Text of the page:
There are numerous thematic threads in the story — this book is rich with them, and they unfold through Hernandez’s use of flashbacks to Maggie and Hopey’s younger, wilder days. The understanding that the times you cherish the most weren’t the necessarily safest of times or the smartest of times or the noblest of times, but it’s in those situations where you feel the freest when you are young. The idea that how you remember yourself isn’t necessarily who you are — you control your own narrative to yourself, but you’re a part of other narratives that you have no say in. The fear that your contributions will be overlooked. The suspicion that the young don’t really understand the history of even the things they love, but instead prefer the legend. The unavoidable reality that the mode of your rebellion will someday be made fuzzy at best and commodified at worst. The fact that people become mundane, ordinary creatures, and that’s really okay. The truth that happiness is a good thing to work for, and there needs to be no greater ultimate secret to life than that.
How lucky we are that these themes are being explored by Jaime Hernandez in a book that is a culmination of 37 years of narrative. That’s what makes it special. These are lived-with characters and lived-with situations, and if you’ve been a part of that in some way, these themes mean as much in regard to yourself and your own life as they do in Hernandez’s comic. They are a reason for self-reflection as well as appreciation of Hernandez’s epic.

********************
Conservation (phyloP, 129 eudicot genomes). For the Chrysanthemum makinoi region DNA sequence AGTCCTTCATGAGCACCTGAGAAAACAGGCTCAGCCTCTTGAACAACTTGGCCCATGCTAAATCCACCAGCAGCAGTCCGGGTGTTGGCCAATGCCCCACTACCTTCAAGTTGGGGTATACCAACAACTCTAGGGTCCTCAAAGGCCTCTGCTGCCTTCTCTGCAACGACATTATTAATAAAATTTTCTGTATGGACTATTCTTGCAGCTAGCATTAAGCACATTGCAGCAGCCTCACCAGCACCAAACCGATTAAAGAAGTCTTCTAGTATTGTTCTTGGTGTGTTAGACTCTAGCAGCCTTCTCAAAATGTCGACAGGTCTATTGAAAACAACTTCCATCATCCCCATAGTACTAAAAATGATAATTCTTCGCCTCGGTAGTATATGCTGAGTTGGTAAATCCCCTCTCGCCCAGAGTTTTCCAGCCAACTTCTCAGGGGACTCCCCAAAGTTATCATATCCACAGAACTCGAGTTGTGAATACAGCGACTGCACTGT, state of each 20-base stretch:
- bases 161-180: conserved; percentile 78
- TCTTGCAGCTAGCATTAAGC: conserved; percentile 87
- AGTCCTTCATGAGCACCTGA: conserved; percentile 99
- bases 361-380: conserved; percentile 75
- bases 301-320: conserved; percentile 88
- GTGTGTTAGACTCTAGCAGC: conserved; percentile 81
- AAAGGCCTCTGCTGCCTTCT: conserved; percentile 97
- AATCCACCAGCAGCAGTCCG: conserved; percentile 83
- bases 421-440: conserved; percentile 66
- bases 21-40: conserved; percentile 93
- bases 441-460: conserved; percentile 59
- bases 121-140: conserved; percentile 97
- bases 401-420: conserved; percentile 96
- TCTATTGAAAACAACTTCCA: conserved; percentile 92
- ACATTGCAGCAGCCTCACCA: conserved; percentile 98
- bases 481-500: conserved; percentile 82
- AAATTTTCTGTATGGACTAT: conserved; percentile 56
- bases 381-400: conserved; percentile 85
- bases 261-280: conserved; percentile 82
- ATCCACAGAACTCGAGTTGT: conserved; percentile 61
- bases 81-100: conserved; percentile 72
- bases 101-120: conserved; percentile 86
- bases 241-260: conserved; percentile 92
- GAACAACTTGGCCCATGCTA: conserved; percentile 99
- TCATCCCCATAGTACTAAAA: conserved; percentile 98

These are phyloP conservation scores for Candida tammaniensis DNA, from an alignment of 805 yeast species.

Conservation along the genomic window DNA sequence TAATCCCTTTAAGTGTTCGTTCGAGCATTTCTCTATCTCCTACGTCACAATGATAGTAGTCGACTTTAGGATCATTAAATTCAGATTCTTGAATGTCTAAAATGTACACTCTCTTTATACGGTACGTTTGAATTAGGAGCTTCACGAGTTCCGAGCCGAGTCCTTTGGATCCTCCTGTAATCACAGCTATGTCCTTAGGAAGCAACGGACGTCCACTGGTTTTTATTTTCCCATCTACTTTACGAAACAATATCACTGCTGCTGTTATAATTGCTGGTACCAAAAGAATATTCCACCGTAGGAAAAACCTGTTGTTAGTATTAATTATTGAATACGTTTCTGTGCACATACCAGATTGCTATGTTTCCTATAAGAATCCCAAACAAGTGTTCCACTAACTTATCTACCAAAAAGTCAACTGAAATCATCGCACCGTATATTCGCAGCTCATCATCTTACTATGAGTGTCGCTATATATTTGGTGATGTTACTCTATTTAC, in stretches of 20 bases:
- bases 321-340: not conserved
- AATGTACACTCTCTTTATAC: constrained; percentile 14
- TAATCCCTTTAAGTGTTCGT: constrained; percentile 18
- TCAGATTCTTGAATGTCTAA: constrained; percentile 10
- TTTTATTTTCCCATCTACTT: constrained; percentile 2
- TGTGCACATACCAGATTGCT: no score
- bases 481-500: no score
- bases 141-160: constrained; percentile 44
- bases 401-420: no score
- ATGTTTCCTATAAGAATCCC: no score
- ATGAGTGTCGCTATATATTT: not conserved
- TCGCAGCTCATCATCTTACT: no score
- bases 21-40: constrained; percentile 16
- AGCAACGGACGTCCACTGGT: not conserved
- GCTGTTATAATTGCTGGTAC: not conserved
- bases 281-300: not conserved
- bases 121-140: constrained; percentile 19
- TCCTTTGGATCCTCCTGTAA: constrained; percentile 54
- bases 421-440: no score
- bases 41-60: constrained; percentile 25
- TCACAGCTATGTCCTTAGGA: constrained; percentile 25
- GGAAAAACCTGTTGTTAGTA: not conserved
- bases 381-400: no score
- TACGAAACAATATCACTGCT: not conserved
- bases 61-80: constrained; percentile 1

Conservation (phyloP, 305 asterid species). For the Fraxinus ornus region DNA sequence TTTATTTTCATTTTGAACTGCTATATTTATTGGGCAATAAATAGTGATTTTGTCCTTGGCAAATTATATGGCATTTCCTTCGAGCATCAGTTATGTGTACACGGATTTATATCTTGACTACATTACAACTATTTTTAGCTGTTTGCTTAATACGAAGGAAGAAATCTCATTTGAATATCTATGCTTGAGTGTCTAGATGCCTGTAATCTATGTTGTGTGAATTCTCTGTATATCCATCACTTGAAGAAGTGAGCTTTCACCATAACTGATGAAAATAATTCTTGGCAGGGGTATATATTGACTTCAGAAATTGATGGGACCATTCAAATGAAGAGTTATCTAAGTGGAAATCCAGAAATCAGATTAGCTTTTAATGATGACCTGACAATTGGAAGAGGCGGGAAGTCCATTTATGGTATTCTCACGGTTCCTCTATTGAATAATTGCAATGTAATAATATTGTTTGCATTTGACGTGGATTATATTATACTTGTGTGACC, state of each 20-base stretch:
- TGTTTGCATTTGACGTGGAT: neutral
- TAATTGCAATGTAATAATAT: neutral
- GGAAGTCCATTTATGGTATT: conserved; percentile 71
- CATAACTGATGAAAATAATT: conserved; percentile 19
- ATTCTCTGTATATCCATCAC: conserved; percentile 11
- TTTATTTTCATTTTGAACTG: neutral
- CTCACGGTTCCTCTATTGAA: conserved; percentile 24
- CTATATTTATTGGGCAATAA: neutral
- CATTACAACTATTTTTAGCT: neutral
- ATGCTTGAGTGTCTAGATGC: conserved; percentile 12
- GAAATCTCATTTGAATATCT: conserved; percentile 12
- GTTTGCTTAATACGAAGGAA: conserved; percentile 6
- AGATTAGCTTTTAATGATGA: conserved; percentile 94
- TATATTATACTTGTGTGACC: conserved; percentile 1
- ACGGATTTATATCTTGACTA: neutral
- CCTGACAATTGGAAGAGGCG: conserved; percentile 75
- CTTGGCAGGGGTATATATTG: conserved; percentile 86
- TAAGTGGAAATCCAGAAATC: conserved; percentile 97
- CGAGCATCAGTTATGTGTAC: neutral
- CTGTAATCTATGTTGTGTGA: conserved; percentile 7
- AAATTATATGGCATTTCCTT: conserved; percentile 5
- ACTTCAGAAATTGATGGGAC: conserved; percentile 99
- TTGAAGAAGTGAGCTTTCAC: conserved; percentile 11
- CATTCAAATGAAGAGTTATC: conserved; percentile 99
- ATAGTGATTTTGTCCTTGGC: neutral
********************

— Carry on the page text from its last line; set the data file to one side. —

And there is much to appreciate in Hernandez. This is not news. This is well-established. His clean, animated lines comprise some of the most influential comics art ever. His story-telling style pulls from all the comics that people 35 years ago shrugged off as the silly stuff, like Archie, but he appropriates the techniques from those to elevate them into something that gets inside you.
He doesn’t spell out every detail in his storytelling, and some of his most important details happen between the panels. He never shows them to you. He lets them unfold disjointed sometimes like you’re overhearing a conversation in a loud bar and only catching every other word of it. You think you know what’s between those panels, but do you?
When Maggie and Hopey were first introduced 37 years ago, it established a pattern that the two characters have stuck to these decades later. They could never quite, for very long, be in the same place at the same time. Through most of their stories, one was somewhere else and, as a consequence, though they are often referred to as Maggie and Hopey stories — the colloquial alternative to calling them Locas stories — they’re Maggie stories most of the time.
Though Hopey does take center stage at various points, it’s the exception rather than the rule, and she often exists as a ghost that looms in Maggie’s psyche as she moves through life apparently without a plan and often in an oppositional mode to doing whatever thing might make her life better.
Hernandez takes that long-running pattern and uses it to his advantage here, giving the characters what feels like a farewell — at the very least, a thematic one — by finally bringing them together in one place one more time and having them struggle to function in that space, and having Maggie contend with other ghosts coming at her. And like life itself, it’s fun, it’s bittersweet, and it doesn’t completely end without regrets.
At the same time, life doesn’t end right there. As the series has proven, there are no thematic ends. Life moves on past the point where everything ties together. I suspect I’ll encounter Maggie and Hopey again sometime and the only thing I can tell you for sure is that we will all be even older.